Tetrathiomolybdate-associated copper depletion decreases circulating endothelial progenitor cells in women with breast cancer at high risk of relapse

S. Jain, J. Cohen, M. M. Ward, N. Kornhauser, E. Chuang, T. Cigler, A. Moore, D. Donovan, C. Lam, M. V. Cobham, S. Schneider, S. M. Hurtado Rúa, S. Benkert, C. Mathijsen Greenwood, R. Zelkowitz, J. D. Warren, M. E. Lane, V. Mittal, S. Rafii, L. T. Vahdat*

*Corresponding author for this work

Research output: Contribution to journalArticlepeer-review

48 Scopus citations

Abstract

Background: Bone marrow-derived endothelial progenitor cells (EPCs) are critical for metastatic progression. This study explores the effect of tetrathiomolybdate (TM), an anti-angiogenic copper chelator, on EPCs in patients at high risk for breast cancer recurrence. Patients and methods: This phase 2 study enrolled breast cancer patients with stage 3 and stage 4 without evidence of disease (NED), and stage 2 if triple-negative. TM 100 mg orally was administered to maintain ceruloplasmin <17 mg/dl for 2 years or until relapse. The primary end point was change in EPCs. Results: Forty patients (28 stage 2/3, 12 stage 4 NED) were enrolled. Seventy-five percent patients achieved the copper depletion target by 1 month. Ninety-one percent of triple-negative patients copper-depleted compared with 41% luminal subtypes. In copper-depleted patients only, there was a significant reduction in EPCs/ml by 27 (P = 0.04). Six patients relapsed while on study, of which only one patient had EPCs maintained below baseline. The 10-month relapse-free survival was 85.0% (95% CI 74.6%-96.8%). Only grade 3/4 toxicity was hematologic: neutropenia (3.1% of cycles), febrile neutropenia (0.2%), and anemia (0.2%). Conclusions: TM is safe and appears to maintain EPCs below baseline in copper-depleted patients. TM may promote tumor dormancy and ultimately prevent relapse.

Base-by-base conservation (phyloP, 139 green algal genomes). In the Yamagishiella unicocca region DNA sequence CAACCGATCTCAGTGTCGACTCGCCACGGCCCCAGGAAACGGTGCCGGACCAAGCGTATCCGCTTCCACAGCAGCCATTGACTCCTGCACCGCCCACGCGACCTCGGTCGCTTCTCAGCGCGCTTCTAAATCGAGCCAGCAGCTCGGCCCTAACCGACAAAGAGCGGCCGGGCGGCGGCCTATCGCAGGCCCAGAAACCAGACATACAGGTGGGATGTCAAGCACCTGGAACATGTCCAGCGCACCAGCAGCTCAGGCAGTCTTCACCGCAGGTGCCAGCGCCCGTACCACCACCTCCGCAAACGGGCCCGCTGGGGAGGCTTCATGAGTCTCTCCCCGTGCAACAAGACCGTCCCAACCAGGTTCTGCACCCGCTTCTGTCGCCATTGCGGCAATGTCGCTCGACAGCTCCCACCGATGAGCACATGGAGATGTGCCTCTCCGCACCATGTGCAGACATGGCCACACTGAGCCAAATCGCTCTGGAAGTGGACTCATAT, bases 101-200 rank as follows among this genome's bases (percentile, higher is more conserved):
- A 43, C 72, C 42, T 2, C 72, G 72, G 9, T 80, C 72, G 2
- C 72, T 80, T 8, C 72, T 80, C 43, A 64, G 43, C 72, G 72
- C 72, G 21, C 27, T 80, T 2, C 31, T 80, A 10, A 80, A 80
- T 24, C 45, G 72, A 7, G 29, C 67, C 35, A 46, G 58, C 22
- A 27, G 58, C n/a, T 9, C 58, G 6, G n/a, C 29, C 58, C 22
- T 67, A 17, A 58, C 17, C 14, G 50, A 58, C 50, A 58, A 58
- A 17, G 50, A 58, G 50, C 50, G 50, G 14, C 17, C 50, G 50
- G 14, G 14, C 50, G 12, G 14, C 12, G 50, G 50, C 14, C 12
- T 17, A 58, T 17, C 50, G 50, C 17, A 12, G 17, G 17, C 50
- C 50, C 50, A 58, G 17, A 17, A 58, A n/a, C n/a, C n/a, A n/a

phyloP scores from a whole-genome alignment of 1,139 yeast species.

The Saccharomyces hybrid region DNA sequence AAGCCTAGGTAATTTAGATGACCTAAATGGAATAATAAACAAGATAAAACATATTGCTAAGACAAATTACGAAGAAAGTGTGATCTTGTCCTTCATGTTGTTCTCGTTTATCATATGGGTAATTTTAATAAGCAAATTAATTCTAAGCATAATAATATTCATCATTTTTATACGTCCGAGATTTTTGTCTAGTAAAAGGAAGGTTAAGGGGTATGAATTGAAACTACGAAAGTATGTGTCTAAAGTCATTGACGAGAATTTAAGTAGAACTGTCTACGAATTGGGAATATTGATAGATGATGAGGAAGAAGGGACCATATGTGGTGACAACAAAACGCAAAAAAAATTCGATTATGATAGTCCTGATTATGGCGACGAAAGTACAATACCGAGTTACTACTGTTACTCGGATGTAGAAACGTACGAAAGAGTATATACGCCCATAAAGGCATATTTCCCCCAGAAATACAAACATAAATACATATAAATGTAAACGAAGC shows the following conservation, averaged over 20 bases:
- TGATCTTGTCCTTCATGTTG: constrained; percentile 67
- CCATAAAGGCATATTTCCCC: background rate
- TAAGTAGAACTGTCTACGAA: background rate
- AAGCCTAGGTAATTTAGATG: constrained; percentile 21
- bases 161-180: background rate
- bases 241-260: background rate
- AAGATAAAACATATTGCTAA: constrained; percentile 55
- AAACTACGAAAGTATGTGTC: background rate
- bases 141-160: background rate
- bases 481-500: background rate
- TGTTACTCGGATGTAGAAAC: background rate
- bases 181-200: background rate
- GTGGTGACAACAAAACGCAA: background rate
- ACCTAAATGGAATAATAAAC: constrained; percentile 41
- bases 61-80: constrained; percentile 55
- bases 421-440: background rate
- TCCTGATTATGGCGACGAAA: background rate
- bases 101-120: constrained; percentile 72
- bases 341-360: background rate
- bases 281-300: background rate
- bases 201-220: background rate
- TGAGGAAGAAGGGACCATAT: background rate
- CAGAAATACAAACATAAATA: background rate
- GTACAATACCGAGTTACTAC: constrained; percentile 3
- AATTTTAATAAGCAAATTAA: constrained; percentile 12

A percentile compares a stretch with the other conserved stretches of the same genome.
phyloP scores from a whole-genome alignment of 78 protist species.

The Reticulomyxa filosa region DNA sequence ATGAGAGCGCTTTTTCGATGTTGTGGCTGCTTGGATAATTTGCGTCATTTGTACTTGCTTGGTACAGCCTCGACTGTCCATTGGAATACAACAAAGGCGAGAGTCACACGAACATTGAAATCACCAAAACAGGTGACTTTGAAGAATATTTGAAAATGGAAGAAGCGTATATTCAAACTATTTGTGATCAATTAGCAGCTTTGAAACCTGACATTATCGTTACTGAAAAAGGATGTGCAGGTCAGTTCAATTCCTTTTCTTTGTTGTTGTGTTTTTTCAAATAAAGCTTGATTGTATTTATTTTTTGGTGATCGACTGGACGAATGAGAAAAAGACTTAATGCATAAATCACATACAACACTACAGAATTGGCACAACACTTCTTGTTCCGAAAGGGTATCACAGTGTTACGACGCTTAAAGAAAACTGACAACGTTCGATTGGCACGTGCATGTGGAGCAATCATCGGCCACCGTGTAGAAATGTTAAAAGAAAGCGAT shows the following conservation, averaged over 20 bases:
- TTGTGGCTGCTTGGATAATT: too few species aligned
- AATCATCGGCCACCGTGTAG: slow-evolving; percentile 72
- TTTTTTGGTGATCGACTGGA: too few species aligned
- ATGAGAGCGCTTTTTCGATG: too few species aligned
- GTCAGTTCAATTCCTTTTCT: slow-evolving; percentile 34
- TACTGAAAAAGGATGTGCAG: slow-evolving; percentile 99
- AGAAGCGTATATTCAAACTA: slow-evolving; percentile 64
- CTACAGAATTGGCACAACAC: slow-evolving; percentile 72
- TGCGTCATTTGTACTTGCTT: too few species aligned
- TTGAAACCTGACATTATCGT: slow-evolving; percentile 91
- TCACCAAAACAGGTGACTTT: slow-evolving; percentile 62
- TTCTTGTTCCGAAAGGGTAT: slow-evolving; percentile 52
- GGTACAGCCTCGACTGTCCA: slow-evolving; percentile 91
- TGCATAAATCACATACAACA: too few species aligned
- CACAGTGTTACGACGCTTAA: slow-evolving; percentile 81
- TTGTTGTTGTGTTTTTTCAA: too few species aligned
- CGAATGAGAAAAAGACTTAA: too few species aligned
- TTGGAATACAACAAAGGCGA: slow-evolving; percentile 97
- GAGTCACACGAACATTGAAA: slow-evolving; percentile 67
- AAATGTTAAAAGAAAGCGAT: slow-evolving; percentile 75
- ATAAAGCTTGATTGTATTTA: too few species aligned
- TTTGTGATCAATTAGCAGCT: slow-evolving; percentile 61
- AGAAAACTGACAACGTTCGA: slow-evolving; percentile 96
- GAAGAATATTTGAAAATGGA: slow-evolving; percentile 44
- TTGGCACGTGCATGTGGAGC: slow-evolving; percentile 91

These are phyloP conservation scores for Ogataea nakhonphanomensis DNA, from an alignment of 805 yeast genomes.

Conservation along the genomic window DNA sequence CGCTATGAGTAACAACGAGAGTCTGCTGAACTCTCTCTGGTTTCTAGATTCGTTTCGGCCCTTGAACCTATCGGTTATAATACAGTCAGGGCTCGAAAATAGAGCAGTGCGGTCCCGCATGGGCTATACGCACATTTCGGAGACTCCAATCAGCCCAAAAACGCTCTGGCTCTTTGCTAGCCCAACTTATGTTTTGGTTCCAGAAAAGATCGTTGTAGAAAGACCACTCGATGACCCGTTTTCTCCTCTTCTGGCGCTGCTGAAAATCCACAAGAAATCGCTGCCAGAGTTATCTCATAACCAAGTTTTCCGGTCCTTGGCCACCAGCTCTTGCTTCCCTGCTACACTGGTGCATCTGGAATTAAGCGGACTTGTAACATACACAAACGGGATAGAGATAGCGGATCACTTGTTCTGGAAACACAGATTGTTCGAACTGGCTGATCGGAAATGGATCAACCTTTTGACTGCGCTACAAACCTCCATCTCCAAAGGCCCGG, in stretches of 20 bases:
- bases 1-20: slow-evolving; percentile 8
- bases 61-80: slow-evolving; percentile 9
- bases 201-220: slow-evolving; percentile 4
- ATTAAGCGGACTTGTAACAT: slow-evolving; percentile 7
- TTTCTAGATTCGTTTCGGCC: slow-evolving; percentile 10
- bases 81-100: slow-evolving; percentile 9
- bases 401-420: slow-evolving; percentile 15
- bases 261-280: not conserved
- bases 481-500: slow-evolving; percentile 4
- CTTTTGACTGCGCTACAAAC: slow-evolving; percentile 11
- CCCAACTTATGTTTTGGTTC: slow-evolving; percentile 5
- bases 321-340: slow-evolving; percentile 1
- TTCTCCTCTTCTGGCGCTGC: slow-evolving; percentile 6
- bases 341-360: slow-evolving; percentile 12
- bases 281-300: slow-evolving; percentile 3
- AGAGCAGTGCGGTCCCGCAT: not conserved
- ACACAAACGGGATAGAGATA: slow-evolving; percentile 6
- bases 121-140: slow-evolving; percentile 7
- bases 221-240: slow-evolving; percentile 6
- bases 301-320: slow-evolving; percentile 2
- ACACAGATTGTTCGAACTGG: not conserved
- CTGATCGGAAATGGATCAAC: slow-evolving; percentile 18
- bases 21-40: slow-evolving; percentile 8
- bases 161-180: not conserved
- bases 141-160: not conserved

Original languageEnglish (US)
Pages (from-to)1491-1498
Number of pages8
JournalAnnals of Oncology
Volume24
Issue number6
DOIs
StatePublished - Jun 2013

Keywords

  • Breast cancer
  • Endothelial progenitor cells
  • Tetrathiomolybdate

ASJC Scopus subject areas

  • Hematology
  • Oncology

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